Hiem open with Ice and Snow, a typically loud and pulsing piece of electronica with minimalist lyrics, all the same the band are already into the performance, it’s no good telling Hiem they’re on the radio, they need to play their music in character and soon all of them are dancing along, the only difference is that their audience is each other. They’ve set themselves up in a kind of circle formation, with Bozz taking the role of conductor. The band later comment on the fact he found performing difficult without a mic stand - nothing to grab hold of. This is true; live Bozz usually uses the stand as a prop, wheeling and pushing it about the stage like a gear stick; with an overhead mic he’s at a loss to know what to do with his hands and he is comparatively still during the set to the rest of the band who have more space to move around in.
A brief pause allows for a short piece of banter with Steve in which Nico manages to reveal the address of the girls who infamously inspired the song Chelsea, their single released in February this year, based around Nico’s experience of being beaten up by a group of girls. This anecdote results in Bozz telling Nico off for using the word “piss” on national radio... It’s all good natured ribbing though, and despite the band being initially thrown by the fact they can’t see Steve from where they are playing, they soon get into the swing of things.
Next up is Electricity, possibly the group’s next single. Things are definitely looking more like the Hiem I’ve seen at gigs, they’re relaxed and in control. This is a more upbeat song with a few more lyrics than the last and Bozz looks like he’s really enjoying himself. Stomping his feet while Nico dances around madly.
The interviews are much more frenetic now as well, Nicco and Bozz becoming a comedy double act that reflects their give and take relationship on stage. They discuss the electronic scene that Sheffield has been famous for for so long now and that they are just a new generation of this. They jokingly infer the obsession with electricity comes from the fact their studio is above an old factory and there’s a constant humming emanating from the floor. Steve asks what equipment they favour and they describe their studio as an Atari graveyard, “a great title for your album”, suggests Steve. Later this issue of equipment comes up and the band are discussing trying out a different bigger studio and maybe working with a few new producers or engineers to get a fresh perspective on things. The band aren’t unhappy with the sound they’re making, they just want to get the best result they can, and with Crosstown Rebels behind them, they’ve got access to a whole new world of talent, as the recent Mathew Jonson remix of She’s the One proved.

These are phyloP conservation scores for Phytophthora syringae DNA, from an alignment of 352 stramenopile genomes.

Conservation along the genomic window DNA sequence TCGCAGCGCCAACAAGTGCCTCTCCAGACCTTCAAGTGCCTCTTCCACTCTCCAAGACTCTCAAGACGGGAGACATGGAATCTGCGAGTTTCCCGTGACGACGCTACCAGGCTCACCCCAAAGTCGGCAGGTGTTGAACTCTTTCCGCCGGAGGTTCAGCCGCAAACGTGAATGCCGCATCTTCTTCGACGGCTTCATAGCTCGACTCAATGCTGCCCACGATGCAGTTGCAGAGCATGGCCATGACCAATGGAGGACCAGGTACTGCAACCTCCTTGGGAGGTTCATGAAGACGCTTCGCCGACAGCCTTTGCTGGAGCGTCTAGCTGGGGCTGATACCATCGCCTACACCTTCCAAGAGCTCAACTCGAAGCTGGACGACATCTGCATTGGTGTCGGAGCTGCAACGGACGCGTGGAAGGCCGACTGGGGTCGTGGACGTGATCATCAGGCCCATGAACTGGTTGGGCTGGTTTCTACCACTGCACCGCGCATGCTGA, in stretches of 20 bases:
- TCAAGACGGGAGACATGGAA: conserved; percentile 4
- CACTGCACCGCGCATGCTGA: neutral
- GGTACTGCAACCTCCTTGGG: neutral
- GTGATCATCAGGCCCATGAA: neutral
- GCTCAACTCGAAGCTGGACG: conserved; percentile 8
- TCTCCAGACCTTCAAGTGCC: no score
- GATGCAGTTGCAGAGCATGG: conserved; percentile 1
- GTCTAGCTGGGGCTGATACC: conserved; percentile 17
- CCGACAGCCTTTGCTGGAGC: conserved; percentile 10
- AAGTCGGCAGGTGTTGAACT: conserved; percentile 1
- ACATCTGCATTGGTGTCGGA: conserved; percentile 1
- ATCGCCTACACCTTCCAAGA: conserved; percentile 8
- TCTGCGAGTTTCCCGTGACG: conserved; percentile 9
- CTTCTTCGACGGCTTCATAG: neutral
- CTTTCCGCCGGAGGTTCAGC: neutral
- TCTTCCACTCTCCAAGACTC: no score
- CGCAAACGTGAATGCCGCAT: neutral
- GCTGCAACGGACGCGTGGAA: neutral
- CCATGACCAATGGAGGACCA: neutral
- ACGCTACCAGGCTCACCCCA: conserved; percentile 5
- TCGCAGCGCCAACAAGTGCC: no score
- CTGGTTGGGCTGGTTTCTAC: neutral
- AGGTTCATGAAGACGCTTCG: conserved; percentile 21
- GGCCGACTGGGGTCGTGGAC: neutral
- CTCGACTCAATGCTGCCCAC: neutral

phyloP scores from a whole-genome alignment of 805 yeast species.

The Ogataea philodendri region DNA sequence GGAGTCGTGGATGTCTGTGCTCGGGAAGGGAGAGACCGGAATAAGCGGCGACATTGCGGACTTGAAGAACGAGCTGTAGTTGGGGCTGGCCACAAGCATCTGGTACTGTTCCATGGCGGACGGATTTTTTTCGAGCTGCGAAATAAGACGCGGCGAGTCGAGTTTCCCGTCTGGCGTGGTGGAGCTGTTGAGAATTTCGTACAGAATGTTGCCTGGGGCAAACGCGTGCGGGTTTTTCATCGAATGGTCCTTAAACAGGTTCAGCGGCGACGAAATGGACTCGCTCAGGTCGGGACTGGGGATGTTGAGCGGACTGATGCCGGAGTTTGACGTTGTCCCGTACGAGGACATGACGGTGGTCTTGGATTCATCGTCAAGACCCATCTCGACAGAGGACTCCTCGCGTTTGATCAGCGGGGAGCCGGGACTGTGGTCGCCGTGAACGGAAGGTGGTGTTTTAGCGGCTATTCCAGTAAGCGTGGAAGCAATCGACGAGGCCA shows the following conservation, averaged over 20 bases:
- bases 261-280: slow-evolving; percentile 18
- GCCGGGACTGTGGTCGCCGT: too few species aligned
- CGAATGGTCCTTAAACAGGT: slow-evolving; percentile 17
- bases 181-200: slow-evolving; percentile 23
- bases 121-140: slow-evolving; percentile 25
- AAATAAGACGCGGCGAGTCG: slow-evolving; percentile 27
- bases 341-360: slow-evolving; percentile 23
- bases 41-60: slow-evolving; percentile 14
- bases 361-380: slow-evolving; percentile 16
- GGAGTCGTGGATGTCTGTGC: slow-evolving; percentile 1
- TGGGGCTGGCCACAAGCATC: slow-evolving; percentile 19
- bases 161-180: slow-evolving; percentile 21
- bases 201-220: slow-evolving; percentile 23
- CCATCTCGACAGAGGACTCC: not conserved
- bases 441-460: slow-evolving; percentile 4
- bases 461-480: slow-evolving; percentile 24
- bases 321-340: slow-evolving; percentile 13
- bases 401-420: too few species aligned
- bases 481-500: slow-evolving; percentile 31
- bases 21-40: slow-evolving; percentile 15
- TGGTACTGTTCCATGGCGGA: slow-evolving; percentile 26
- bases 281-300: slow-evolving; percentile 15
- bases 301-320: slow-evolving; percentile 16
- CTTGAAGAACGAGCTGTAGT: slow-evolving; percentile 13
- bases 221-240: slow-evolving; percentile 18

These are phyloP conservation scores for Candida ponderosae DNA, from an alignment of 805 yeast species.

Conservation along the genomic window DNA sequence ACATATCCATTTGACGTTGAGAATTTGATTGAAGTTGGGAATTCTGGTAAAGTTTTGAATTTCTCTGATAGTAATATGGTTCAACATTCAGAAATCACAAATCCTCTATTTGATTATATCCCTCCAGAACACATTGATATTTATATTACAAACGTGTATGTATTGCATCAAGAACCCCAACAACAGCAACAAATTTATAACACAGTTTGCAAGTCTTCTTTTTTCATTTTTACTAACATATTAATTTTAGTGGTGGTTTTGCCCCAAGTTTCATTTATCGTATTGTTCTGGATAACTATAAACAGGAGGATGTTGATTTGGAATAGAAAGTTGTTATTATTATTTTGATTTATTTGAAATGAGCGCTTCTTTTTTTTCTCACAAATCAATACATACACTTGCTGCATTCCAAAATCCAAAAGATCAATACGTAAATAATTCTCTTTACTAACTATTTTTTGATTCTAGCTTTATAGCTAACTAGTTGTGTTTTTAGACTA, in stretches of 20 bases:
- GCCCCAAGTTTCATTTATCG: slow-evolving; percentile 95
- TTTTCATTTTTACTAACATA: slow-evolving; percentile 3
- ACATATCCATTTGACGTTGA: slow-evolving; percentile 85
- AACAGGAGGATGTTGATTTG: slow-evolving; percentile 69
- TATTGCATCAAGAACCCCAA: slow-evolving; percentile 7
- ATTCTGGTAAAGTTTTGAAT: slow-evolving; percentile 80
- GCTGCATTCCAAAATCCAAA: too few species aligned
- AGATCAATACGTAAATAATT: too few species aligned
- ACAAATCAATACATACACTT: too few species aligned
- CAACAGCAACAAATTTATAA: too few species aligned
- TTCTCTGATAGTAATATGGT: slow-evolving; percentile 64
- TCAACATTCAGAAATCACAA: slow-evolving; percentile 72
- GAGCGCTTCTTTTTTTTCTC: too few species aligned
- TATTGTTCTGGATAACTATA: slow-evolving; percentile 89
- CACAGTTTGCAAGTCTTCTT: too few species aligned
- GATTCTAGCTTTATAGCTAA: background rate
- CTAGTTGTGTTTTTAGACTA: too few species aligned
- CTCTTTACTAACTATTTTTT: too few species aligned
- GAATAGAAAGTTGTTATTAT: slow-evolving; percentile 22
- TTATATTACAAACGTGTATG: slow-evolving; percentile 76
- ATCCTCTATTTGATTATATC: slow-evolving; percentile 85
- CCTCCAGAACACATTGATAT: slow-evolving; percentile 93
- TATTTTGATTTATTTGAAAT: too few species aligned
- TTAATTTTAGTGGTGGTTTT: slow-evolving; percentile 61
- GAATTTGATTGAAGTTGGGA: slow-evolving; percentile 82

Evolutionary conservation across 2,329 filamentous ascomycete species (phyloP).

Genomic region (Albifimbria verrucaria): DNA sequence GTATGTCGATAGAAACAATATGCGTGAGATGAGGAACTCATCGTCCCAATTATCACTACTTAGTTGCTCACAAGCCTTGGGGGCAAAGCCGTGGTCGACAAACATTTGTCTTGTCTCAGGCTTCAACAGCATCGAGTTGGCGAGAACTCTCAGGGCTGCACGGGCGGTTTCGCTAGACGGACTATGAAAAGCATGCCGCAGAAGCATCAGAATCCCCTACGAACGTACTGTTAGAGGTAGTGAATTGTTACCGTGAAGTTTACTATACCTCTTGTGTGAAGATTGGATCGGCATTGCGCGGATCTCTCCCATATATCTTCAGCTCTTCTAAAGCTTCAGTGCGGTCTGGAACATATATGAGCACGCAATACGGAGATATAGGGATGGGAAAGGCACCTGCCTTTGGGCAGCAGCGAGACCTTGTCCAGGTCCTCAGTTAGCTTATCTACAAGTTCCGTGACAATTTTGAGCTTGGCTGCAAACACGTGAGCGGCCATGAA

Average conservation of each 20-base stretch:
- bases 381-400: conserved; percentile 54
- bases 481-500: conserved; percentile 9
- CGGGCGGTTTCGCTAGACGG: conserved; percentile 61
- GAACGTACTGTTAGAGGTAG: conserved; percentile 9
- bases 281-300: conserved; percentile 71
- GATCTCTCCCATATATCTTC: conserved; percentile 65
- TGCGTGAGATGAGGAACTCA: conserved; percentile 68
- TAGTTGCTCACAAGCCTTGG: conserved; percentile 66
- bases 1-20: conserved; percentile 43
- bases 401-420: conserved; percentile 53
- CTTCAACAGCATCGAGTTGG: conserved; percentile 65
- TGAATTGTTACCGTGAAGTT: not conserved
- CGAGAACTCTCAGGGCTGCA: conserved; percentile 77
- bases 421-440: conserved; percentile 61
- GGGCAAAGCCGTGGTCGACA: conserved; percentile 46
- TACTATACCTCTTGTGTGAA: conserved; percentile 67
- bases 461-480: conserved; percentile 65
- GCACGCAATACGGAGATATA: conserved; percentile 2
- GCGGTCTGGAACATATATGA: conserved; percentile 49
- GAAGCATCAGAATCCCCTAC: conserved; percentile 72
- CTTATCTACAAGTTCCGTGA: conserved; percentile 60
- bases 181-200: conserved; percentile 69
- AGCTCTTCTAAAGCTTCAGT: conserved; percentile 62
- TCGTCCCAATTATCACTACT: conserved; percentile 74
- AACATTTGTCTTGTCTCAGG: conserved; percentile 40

During the interview the band manage to get across their philosophy about performance, argue against the “soft southern” and “wrong” pronunciation of Hiem, (it’s pronounced “I’m”, in Sheffield, apparently), and get in a plug for Sandman which Lamacq promises to try and get a link for up on the website. Sheffield is doing very well out of this session as the Long Blondes also get a track played later on. The session winds down with an explosive rendition of Tweak and then the recording is over. Steve promises to get a pint with the band next time he’s up in Sheffield and is whisked off to another engagement. The band doesn’t even get to meet him properly, but Lamacq is doing the band and the electronic scene a big favour with this session.
Winding down and packing up, Hiem bicker about the awkwardness and rawness of the banter, but as Russell points out, it makes them seem more real and down to earth than the “shoegazers” Lamacq must be used to. He’s right, the band have come across as entirely different to most session bands, and very lively. A bit of label chat goes on, and there’s a definite sense that the publicity about them has been growing ever since the initial release of Chelsea, which isn’t even typical Hiem material, and the hype can only grow with an Evening Session under their military belts.
The band are knackered but more positive as they pack up Nico’s homemade props and stands, readying themselves for a four hour van journey home. It’s definitely been worth it though, they behaved like the professionals they were and didn’t pretend to be something they’re not. Russell is proud of them and keeps them aware of the options this experience will leave open to them. Despite not having any plans to gig again until the New Year the band are still going to be kept busy, with a few new songs in the pipeline, and Bob and Nicky touring with the Human League to keep them occupied. Bob admits that “things have worked out quite nicely”, being able to drum for the League and keep being involved with new music as well.
At the end of the day they did their best, and Hiem at their best are something pretty special and pretty unique. If nothing else, they’ve let the country know that Sheffield has got an electrifying scene going, and it could possibly change the face of dance music as we know it down here in London. Hiem are going to be let loose on the UK this Monday night. I don’t think they’ll know what’s hit them.